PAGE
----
MARYSVILLE — Shark Puppet Jr. is on the move.
The monarch butterfly larva is moving to the top of its container to make a cocoon, called a chrysalis.
On the other side of the plastic, 10-year-old Skyler Jefferson watches, writing down observations in a journal.
This is summer school for a group of students in the Marysville School District.
For parents and kids alike, it’s a welcome break from Zoom meetings.
The butterfly-rearing habitat is just one component of a take-home science kit for English Language Learning and underserved students this summer.
The project is a brainchild of teachers at the district who wanted their classes to get hands-on learning despite not being able to meet in person for summer school.
It’s week two of the “butterflies, bugs and blooms” curriculum, and Marysville teachers say photos and videos of students showing off their projects are pouring in.
The kids’ excitement is matched by that of district staff, who think this might be a model for the hybrid online and in-person learning that may be required this fall.
The group of 32 Marysville teachers developed the take-home kits to get kids away from the screen.
“We can’t do anything face to face and our community is tired of the computer,” said Nancy Smith, who directs English Language Learner, Title III and Migrant Programs for the district.
Many of her students also don’t have the computer access needed for strictly online learning.
Kids “need more than what we were able to provide for them during the shutdown,” Smith said. “The way to do that is that they need to use their hands. They need to write, to draw with crayons.”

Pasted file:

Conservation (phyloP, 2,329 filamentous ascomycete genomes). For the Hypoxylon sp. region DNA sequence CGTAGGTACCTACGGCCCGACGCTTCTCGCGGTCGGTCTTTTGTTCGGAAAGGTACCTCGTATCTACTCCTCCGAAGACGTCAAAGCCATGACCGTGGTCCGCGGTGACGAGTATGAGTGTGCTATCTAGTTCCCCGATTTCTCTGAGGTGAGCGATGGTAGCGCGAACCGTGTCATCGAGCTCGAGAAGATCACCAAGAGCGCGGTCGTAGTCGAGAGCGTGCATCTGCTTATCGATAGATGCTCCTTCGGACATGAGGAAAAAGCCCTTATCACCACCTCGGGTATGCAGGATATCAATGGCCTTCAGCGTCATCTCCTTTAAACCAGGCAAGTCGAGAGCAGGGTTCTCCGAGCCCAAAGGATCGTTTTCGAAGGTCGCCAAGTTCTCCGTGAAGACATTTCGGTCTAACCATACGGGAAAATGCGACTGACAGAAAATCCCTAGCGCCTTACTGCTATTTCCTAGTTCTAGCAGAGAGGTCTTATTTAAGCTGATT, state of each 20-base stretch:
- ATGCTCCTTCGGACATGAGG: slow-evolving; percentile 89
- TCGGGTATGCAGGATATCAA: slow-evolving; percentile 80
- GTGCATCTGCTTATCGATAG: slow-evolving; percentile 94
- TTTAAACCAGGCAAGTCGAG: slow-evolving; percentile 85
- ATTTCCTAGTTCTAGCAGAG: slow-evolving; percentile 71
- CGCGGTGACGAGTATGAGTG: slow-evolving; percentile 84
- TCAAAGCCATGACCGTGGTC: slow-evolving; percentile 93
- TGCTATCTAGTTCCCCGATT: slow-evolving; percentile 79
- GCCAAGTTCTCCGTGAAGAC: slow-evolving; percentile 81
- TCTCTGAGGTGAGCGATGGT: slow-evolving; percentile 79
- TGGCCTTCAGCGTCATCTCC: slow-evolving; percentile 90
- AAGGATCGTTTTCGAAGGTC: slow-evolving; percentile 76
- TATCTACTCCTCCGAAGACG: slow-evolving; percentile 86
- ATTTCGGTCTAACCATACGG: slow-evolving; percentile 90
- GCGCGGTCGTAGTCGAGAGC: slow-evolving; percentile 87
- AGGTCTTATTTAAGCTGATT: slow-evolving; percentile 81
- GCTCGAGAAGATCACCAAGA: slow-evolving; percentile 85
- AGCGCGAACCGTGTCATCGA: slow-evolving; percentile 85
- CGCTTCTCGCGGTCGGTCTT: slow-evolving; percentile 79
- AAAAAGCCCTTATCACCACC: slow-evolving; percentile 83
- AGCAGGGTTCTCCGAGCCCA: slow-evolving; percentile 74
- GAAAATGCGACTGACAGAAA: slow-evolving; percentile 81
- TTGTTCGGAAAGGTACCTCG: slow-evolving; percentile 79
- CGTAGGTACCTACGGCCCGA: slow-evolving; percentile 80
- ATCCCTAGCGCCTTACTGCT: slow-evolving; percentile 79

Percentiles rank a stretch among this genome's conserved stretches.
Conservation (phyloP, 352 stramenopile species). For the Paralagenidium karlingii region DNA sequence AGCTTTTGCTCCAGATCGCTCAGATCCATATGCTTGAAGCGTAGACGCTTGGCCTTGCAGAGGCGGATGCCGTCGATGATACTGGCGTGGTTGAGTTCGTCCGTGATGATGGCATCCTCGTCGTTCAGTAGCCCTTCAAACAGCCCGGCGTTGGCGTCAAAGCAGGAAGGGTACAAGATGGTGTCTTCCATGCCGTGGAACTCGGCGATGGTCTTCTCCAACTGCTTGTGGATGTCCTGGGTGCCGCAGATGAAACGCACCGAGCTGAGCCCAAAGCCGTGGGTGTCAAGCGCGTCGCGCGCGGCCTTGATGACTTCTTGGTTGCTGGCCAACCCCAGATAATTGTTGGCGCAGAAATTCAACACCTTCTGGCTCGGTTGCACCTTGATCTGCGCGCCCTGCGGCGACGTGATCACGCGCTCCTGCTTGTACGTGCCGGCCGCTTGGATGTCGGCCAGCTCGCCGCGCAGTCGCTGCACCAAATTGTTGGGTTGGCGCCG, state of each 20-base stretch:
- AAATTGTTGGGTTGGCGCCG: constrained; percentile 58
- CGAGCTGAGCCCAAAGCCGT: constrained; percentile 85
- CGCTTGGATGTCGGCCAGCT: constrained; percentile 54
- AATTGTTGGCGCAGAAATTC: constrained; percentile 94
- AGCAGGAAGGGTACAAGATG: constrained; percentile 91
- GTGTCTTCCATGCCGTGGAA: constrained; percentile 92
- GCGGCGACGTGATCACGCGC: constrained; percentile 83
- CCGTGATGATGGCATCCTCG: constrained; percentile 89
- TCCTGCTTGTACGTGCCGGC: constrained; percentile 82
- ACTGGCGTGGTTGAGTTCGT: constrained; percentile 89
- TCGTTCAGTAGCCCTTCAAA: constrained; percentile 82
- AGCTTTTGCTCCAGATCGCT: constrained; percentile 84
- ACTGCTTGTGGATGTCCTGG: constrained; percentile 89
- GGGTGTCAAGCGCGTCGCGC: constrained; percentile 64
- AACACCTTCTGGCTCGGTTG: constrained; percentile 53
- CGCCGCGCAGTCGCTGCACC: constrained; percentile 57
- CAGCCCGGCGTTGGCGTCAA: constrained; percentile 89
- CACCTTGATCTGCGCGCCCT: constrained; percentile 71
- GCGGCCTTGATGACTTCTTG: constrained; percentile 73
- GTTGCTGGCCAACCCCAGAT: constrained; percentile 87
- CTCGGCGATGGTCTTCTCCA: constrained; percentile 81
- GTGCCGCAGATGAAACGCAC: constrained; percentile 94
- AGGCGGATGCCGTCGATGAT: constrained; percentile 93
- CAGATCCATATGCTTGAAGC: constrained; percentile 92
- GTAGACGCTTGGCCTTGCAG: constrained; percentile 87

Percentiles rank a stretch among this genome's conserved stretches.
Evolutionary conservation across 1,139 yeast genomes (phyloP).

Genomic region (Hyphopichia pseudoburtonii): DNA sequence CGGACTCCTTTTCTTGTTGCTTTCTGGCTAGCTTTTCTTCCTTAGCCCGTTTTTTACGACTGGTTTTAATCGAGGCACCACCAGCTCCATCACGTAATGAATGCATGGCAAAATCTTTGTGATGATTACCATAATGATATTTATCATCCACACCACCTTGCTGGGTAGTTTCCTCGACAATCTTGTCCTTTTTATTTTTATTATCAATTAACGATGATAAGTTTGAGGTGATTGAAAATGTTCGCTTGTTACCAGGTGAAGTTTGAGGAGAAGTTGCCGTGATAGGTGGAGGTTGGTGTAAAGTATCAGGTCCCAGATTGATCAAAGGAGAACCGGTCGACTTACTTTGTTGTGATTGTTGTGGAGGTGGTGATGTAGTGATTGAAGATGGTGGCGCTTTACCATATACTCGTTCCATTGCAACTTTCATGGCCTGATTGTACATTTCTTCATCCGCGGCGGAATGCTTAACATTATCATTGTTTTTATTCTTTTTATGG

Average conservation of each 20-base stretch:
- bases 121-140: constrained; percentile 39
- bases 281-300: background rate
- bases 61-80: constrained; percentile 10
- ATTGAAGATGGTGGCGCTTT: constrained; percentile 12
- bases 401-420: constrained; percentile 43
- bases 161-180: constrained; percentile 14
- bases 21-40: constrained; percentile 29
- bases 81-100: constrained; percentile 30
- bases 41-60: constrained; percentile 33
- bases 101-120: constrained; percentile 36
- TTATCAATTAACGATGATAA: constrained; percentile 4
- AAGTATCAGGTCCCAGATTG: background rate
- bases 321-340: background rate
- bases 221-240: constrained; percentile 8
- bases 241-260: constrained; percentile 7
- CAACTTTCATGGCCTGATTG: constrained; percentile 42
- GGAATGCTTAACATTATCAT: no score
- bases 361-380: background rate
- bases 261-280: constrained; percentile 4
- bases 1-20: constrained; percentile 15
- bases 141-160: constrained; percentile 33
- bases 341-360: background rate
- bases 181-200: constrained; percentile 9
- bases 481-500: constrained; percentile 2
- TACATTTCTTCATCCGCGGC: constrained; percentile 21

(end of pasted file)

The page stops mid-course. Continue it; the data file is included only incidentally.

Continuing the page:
The kits provide students with everything they need to do that, from dirt for their seed-growing project to pencils and glue for art.
The curriculum is three weeks long, and it’s all about butterflies, bugs and blooms.
Students received their butterfly larvae in the mail last week. As they watch the insect form its cocoon and emerge as an adult butterfly, the students read, color and craft about the life cycle.
Skyler noticed last week his larvae were smaller than his classmates’. He discovered the air conditioning in his house affected their size — larvae in houses without AC, with warmer temperatures, grew larger.
Next, the curriculum will delve into honeybee pollination and the plant life cycle. Kids will also make a cedar mat necklace with direction from Chelsea Craig, a teacher and cultural specialist at Quil Ceda Tulalip Elementary and a member of the Tulalip Tribes.
Activities are packed in week-by-week baggies, painstakingly prepared by teachers and staff at the district office. Directions are in both English and Spanish.
It took teachers and office assistants a day to assemble the 400 kits, and another day to deliver them to students’ homes.
School district staff still aren’t sure what school will look like in the fall. But Smith said the take-home kits are a system they can use again. It’s something that can work both with distance learning and in a hybrid model.
Skyler said he misses his friends from school. But for now, he’s looking forward to meeting his butterflies.
“I really want to see what a monarch butterfly looks like face to face,” the almost-fifth-grader said.
Skyler’s mother, Jamie Jefferson, said the summer science program has given her son some much-needed personal attention from teachers.
“Especially in this time, the kids are really craving that,” she said. “And they’re really thriving on it.”
Julia-Grace Sanders: 425-339-3439; firstname.lastname@example.org.